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Osprey Delivers for Honduran villagers

by 2nd Lt. Mark Lazane 1st Special Operations Wing Public Affairs

Osprey

Boeing Photo

Accessing remote villages in the mountainous areas of Honduras poses problems for many nongovernmental agencies when they try to deliver life-saving supplies to villages along trails not accessible by conventional vehicles.  Except, of course, when the CV-22 Osprey, and its unique capabilities, just so happen to be in the area already.

Osprey

U.S. Air Force Photo

The 8th Special Operations Squadron, along with their unique airframe stationed at Hurlburt Field, recently traveled to Honduras in support of ongoing operational missions.
While there, they contributed air power to a large humanitarian aid campaign taking place throughout the nation’s rugged countryside.

Taking advantage of the Osprey’s unique payload and lift-off/landing capabilities, three Ospreys each made three different deliveries of critical items, including non-perishable food items, hospital beds, and textbooks into remote villages in and around Puerto Limpera, a small village in the northeastern state of Gracias A Dios, said Lt. Col. Darryl Sheets, the mission commander.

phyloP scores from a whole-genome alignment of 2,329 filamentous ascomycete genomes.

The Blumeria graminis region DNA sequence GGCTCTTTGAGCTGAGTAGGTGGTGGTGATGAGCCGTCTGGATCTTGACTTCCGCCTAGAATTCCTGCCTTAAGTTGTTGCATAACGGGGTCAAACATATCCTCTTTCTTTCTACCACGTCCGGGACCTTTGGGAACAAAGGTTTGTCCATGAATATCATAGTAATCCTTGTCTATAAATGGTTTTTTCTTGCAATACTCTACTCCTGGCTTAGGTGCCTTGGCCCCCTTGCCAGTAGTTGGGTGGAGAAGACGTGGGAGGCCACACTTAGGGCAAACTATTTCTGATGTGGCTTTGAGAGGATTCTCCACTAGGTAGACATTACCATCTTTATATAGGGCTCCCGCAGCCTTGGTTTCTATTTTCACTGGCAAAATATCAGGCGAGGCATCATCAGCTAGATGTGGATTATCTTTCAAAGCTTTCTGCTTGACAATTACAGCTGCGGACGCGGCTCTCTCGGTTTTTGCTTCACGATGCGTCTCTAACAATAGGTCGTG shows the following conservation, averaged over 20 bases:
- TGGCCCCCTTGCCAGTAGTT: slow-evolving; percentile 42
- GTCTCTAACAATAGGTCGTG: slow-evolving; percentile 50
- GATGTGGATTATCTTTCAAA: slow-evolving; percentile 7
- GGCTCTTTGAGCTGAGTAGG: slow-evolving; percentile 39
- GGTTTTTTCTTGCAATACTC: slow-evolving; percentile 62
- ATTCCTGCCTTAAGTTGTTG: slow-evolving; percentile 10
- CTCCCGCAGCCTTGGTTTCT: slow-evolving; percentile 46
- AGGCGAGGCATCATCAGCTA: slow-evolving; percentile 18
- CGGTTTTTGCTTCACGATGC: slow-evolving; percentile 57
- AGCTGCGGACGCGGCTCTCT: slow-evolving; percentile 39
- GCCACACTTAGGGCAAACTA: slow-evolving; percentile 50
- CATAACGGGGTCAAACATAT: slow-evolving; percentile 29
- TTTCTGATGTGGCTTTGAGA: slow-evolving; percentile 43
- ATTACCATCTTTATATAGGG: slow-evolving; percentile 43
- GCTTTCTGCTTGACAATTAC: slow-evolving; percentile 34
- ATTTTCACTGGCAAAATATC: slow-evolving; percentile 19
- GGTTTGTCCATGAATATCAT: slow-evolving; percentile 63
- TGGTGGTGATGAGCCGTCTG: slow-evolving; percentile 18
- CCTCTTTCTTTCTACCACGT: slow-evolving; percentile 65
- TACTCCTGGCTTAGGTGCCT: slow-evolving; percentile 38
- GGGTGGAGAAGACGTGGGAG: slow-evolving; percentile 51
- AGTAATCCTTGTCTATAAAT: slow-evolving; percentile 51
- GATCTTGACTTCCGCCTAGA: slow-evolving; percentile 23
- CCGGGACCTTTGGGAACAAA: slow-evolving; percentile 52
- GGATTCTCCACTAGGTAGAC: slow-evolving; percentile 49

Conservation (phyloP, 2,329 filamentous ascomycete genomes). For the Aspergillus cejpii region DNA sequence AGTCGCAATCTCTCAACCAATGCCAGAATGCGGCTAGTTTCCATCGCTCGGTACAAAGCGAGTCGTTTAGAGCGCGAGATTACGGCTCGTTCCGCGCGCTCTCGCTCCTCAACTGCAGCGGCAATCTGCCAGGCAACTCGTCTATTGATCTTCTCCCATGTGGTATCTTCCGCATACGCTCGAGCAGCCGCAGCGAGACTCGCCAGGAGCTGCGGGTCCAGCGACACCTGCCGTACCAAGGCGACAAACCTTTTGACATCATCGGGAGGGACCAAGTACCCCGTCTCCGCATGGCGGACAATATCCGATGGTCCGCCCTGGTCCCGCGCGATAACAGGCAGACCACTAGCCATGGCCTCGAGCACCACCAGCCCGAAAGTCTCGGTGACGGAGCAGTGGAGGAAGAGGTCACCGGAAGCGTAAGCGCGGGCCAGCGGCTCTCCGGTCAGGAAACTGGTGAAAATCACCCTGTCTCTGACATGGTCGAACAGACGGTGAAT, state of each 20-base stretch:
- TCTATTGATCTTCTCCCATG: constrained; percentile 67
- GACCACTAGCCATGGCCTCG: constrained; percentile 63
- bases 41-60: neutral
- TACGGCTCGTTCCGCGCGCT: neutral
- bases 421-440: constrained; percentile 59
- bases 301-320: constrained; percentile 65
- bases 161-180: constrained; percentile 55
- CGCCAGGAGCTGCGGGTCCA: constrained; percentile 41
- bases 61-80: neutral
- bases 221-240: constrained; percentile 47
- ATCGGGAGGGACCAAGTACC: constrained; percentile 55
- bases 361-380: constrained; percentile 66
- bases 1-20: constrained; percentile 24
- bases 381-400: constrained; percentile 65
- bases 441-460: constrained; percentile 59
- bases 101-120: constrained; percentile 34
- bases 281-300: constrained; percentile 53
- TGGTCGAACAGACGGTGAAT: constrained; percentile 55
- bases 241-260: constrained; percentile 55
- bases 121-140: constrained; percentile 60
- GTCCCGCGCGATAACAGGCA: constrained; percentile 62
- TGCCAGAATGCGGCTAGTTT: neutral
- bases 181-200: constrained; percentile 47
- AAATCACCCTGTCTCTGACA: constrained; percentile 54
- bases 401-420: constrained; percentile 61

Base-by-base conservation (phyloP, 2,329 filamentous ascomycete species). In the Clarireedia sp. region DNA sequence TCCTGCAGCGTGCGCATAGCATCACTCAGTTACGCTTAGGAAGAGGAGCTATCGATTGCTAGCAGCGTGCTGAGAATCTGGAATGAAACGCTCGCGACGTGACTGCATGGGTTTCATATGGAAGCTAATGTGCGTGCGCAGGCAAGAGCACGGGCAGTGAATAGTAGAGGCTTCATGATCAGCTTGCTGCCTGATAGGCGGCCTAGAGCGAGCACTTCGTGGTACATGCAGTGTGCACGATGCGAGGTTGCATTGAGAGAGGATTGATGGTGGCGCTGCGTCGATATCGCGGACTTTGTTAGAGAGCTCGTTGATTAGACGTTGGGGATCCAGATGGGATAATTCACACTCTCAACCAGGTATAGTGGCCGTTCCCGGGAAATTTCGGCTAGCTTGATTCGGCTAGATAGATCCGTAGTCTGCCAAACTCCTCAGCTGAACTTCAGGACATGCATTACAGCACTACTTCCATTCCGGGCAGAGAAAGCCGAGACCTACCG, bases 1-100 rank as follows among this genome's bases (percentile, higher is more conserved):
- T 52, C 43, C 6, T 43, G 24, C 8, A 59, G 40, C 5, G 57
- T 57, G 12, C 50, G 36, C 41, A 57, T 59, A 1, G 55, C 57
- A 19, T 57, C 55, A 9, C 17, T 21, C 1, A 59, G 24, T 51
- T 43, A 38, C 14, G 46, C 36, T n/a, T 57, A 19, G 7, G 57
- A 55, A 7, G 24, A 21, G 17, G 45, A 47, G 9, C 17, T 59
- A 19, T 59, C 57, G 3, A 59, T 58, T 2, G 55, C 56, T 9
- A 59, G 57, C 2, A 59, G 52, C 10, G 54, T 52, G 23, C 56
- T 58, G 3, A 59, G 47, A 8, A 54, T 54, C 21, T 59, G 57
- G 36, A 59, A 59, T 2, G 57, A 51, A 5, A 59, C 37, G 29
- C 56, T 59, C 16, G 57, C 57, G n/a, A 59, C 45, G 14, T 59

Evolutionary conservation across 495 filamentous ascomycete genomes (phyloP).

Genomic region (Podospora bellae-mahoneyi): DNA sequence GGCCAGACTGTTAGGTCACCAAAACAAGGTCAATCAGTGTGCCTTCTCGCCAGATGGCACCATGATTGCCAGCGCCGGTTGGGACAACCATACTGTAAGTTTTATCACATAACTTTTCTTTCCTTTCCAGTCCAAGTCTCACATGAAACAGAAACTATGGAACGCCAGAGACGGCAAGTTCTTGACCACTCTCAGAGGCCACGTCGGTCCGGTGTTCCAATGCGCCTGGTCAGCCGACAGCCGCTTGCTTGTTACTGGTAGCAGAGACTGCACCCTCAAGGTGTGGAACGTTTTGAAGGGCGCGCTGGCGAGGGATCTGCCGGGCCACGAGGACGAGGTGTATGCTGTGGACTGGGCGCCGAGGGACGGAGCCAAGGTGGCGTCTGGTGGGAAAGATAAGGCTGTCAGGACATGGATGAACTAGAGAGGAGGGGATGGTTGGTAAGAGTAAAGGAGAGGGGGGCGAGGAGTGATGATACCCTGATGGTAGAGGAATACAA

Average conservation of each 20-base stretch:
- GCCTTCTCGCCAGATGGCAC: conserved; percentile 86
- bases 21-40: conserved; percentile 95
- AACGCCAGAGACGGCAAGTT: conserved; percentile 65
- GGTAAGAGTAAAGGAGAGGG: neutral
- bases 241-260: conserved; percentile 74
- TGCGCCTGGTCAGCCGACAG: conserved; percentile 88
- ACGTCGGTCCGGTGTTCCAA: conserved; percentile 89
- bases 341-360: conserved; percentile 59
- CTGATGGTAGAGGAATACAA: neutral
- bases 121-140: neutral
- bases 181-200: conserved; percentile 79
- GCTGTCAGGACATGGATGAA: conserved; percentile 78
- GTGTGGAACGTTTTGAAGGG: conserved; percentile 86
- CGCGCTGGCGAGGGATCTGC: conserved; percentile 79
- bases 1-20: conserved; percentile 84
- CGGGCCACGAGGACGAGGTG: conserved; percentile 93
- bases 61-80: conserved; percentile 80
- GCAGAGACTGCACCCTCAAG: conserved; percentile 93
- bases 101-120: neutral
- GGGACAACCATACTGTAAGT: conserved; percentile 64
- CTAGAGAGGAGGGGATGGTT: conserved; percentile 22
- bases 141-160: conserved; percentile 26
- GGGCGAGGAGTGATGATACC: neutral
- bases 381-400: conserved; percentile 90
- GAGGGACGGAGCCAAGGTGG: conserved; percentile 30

“This was a 13-hour crew day, landing on a dirt strip, resulting in a “brown out” landing each time,” said Colonel Sheets. “This was cargo that the American embassy in Honduras and United States Agency for International Development had been trying to get to the village for some time so all parties were very pleased with the outcome.” 

In total, approximately 43,000 pounds of goods were delivered.  The effort was coordinated through joint US-Honduran diplomatic channels, and was executed with help from members of the Honduran military.

At both the villages and the aerial port, Hondurans assisted in loading and unloading the CV-22s, delivering more than 20 tons of supplies to local residents.

“The power, range, and speed of the CV-22 Osprey offer unique capabilities to a broad spectrum of humanitarian relief efforts,” said Colonel Sheets. “Precious food, shelter, and medicine can be delivered to the most remote regions a given country with the speed of an aircraft and the austere landing capability of a helicopter.” (June 2009)